We’re so lucky to have the luxury of sitting around and thinking of ways to make things pretty. To have time to spare to make a little mark on the Universe:
“I’m just gonna draw my mate killing this mammoth because it was legendary.”
Isn’t that the greatest gift?
It’s probably True that most of what we create comes from a need to be remembered, for our time on this bald, wet little planet to mean something. Our infinity projects.
But you know what’s better than looking at art?
It doesn’t matter if nobody sees it. It doesn’t matter if it gets hung on the fridge. It’s the making it that really makes you feel.
That’s what art’s really about.
Hopefully, after you made your art you’ll want to show it to someone.
And they’ll be interested to see what you’ve made.
And maybe you’ll even inspire them to make their own little mark on the world.
The more I write, the more I realize how important it is to the soul to write — to create.
To make a mark; a little spark.
To rub my fingers against the fabric of reality and warm it in my favour.
We’re all out here, one of eight billion souls (that we know) trying to figure out Why in our own little way.
What else is life but a reason to share our little spark, our short story, with the rest of the world?
You’re you. And we’re here.
So, start a fire and let the rest of us know.
We’re listening. We want to hear you.
That’s how we make fire.
And that’s how we change the world.
Circles are proof we don’t know anything.
We live such vibrant and data-filled lives that it’s easy to think everything has already been invented or danced or sung or written or painted.
Nothing is original and everything has been found. And there’s nothing left for you to discover or create for the world.
Fortunately, that’s just not true.
The truth is that we make a lot of noise about what we think we know, but ask any math professor what (π) is they’ll only be able to give you an approximation.
It’s a very accurate and useful approximation but it’s still an approximation.
A computer hasn’t figured it out yet after three months of trying.
That doesn’t mean it’s worthless — it’s accurate enough that we can send rockets to the moon and make incredibly well-rounded balls and engines that fit together oh-so-beautifully.
But that trillionth of a trillionth place is still unknown. (π) is still represents an anomaly. It’s just a letter we use to describe something we don’t understand or haven’t met yet. Something we don’t understand.
Don’t let anyone tell you there’s nothing left to do or find or make.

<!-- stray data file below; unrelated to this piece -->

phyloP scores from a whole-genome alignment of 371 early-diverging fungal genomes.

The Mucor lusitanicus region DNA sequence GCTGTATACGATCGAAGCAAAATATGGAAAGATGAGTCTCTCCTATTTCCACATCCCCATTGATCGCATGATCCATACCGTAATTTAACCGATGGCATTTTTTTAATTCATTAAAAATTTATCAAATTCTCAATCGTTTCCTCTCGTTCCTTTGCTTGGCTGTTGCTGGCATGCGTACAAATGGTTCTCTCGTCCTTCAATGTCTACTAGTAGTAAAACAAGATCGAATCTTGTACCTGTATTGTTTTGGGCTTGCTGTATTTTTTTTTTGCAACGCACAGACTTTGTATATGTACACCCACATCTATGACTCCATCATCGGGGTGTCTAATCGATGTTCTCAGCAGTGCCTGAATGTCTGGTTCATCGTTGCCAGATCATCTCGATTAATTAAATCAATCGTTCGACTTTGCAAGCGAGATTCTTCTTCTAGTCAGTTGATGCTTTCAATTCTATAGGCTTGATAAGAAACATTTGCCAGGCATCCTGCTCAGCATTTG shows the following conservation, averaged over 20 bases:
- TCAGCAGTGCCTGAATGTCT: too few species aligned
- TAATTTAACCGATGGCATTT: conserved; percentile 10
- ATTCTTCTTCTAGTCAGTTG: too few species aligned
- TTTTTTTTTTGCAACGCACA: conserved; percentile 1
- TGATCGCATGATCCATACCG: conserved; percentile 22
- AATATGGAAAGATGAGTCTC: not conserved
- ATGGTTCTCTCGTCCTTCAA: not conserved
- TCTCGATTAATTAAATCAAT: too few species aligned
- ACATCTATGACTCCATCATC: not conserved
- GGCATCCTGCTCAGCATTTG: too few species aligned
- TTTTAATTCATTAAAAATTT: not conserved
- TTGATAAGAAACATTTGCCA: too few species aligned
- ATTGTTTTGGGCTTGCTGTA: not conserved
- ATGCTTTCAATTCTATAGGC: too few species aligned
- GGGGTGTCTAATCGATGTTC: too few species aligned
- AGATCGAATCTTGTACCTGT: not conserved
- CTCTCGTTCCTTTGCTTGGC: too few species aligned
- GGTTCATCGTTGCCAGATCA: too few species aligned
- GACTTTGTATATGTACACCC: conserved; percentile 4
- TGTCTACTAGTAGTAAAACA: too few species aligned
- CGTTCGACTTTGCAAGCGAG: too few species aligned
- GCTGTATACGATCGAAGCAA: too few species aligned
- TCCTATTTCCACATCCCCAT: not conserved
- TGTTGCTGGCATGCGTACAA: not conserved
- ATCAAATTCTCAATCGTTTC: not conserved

We haven’t even started.
There’s a lot of money to be made in the world of Art.
There’s a lot of poverty to be made as well.
One of the travesties of our childhood is that if you weren’t ‘creative’ then you didn’t get to do creative stuff.
But being human is being creative. It’s not something for ‘creative people.’
People are creative but we get trapped into thinking that what matters is that other people pay for it.
I’m blessed that anyone reads this; I truly am.
But strangely, it wasn’t until I accepted nobody might read it that I was able to start writing it at all.
Sometimes, we don’t need an encyclopedia to understand.
Often, things don’t take as long as we think they will.
And always, showing up is better than not showing up at all.
Most Fridays for most of my life were happy days. Drunk days.
The days I was released from the yoke to drink and revel and rut.
But since lockdown started and Friday nights turned into a night like any other, something weird happened.
I noticed that — left to my own devices — at around 2 or 3 pm on a Friday, I would crack open a beer and lean back into my chair and start to work.
Not in a frantic way — just keen. Almost like I enjoyed it.
And I was.
Don’t get me wrong, as soon as they let us out, I’ll be hitting one of those sticky downtown bars.
But I think I’m going to give myself a little date every other Friday to sit down while the rest of the world relaxes and write.
Elizabeth Gilbert — author of “Eat, Pray, Love” — has a great story about creativity.
She talks about how dozens of people asked if she was worried she would never write something as big as EPL again.
And then she starts thinking, “What if they’re right?“
Those doubts lead to her throwing the next book straight in the bin, never to be read.
To publish another book, Elizabeth tells us how she had to come to terms with the fact that whatever she wrote would never be as successful as Eat Pray Love.
Seth Godin calls this, ‘Giving yourself a D’ so you can move on and make something better. It’s not a Fail but it’s definitely not great.
When I heard this for the 47th time it was like a weight had been lifted.
I was finally free to do some writing. There’s no way I can publish every day without most of it being below average. And none of it will be perfect.
The thinking is that if I write enough, somewhere along the way there might just be something that blows your fuckin’ mind.
But I’m not making any promises; except to show up every day and write.
This week the internet introduced me to a guy called Kofi who made a great album a couple of years back. If you like good words and chill beats I highly recommend it.
The title track is a great little story about people and making art…
One cold night in Birmingham city center, Kofi stood on a corner rapping as the world walked by.
For hours he spat into the void but folks were too busy Christmas shopping to stop and listen. He knew they could hear and he was happy doing his thing so he kept on going. For hours.
Eventually one person stopped by to listen to him and before too long a large crowd formed. Because when you’re creating, Nobody Cares Until Everybody Does.
And I’ll bet Kofi will be making music long after people stop caring because that is what we do when we decide to create.
Thanks for being the first to stop by and listen.
I hope you stick around.
Children naturally make mistakes and think little of it.
They’re not bothered at how bad their painting is. They’re just happy to get covered in paint making it and even more delighted if it gets stuck on the fridge.
As teens, we’re taught to stop playing and stop making mistakes so that we can pass into the world as sensible “adults.”
But we can carry on playing forever. And we should!
Playing with new things is how we learn, and playing as an adult is called creativity. It doesn’t have to be a painting either; you can play with anything.
Keep playing. Keep trying new things and messing them up to make something unique.
One day, someone might just think it’s good enough to stick on their fridge.
Or better still, pay you to keep playing.